Sentinel monitors Harmful Algal Blooms
Hailu Wudineh
31 January 2018
When colonies of microscopic algae grow out of control in the water bodies, Harmful Algal Blooms (HABs) can occur. HAB produce toxins that cause massive fish deaths, poison shellfish beds, and contribute to human illness and death. Thanks to Sentinel-3's , it is possible to track HABs.

Sentinel-3's Ocean and Land Colour Instrument (OLCI) sees and detect Harmful Algal Blooms (HABs) by using ocean color measurements.

OLCI allows biogeochemical measurements like concentrations of Chlorophyll a — the photosynthetic pigment of phytoplankton (algae) — and suspended sediments. Using a time series of OLCI images, the bloom can be tracked. A threshold of the Chl-a concentration can be set, and the first time that this is exceeded within a season can be calculated. This can give insight in to the typical progression of these events in space and time, a useful predictor for aquaculture farms in the region.

The Africa continent is surrounded by the Atlantic and Indian oceans together with two seas, the Mediterranean and Red Sea. According to a study in 2015, the Western Indian Ocean fishing zone alone produced 4,659,209 tons of fish.

The GMES and Africa Support Programme intends to use Sentinel data to provide marine and land services through 13 regional implementing centre for the entire Africa Continent.

Source EUMETSAT, Courtesy @PaulCounet , Jan 30, Ref.
Detection of harmful algal blooms in the southern Benguela, as seen by OLCI aboard Sentinel-3.

More information


GMES and AFRICA Support Programme (G&A)
  • G&A is a 30 million Euro joint programme co-financed by the European Commission and the African Union Commission.
  • It will use and adapt the Copernicus Programme data and services to the African context. It is designed to specifically respond to African needs with respect to services related to water, natural resources, marine and coastal areas and to address the global needs to manage the environment, mitigate climate change and ensure civil security. It is to enable the implementation of the African Space Policy and Strategy, formulated to harness the continent’s capabilities in utilizing space science and technology for economic growth and sustainable development. In the implementation agreement, the African Union Commission is the ‘delegated authority’ responsible for the management of the programme.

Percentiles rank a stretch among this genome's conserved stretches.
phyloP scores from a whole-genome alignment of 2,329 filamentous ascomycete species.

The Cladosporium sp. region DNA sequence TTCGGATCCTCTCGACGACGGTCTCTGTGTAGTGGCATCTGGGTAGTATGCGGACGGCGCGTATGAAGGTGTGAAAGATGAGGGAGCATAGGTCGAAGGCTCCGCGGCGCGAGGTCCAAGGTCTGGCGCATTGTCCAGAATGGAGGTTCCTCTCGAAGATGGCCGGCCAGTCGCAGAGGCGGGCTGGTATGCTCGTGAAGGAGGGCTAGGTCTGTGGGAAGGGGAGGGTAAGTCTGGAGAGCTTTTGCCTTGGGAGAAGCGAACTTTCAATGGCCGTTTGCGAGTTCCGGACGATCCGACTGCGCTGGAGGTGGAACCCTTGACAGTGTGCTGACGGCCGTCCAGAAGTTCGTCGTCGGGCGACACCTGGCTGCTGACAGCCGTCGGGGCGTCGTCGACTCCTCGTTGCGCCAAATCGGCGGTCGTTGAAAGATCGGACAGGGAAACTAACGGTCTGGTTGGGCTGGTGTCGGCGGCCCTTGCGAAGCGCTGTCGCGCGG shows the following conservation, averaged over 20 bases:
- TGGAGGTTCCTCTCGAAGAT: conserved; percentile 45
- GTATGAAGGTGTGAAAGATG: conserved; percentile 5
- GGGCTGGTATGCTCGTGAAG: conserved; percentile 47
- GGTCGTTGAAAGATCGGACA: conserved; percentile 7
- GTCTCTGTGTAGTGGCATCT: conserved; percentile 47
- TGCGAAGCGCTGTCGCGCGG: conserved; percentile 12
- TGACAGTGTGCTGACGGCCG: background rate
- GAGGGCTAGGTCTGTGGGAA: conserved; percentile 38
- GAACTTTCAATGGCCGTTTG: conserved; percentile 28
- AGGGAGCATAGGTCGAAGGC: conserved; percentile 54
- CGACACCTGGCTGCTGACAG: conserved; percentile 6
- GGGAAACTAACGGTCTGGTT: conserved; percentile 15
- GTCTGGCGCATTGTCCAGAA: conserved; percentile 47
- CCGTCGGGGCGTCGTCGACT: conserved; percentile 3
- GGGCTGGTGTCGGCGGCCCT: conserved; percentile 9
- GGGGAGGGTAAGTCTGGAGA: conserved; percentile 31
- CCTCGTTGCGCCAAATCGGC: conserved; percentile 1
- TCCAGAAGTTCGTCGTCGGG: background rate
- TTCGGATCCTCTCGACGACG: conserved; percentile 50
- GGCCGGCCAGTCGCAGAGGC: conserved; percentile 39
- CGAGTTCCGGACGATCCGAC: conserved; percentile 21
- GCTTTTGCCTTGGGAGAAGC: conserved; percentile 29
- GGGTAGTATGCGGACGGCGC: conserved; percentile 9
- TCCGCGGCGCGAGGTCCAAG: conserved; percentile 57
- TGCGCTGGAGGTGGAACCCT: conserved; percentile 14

• GMES and Africa Programme aimed at improving African policy-makers’, planners’, scientists’, business and private sector and citizens’ capacities to design, implement, and monitor national, regional and continental policies and to promote sustainable management of natural resources through the use of Earth Observation data and derived information.
  • GMES and Africa introduced several key innovations: for the first time, with the inclusion of the North African countries, the Programme is pan African. It is totally managed by the African Union Commission, through the Human Resource, Science and Technology (HRST) Department. It engages the African private sector and national and regional academia.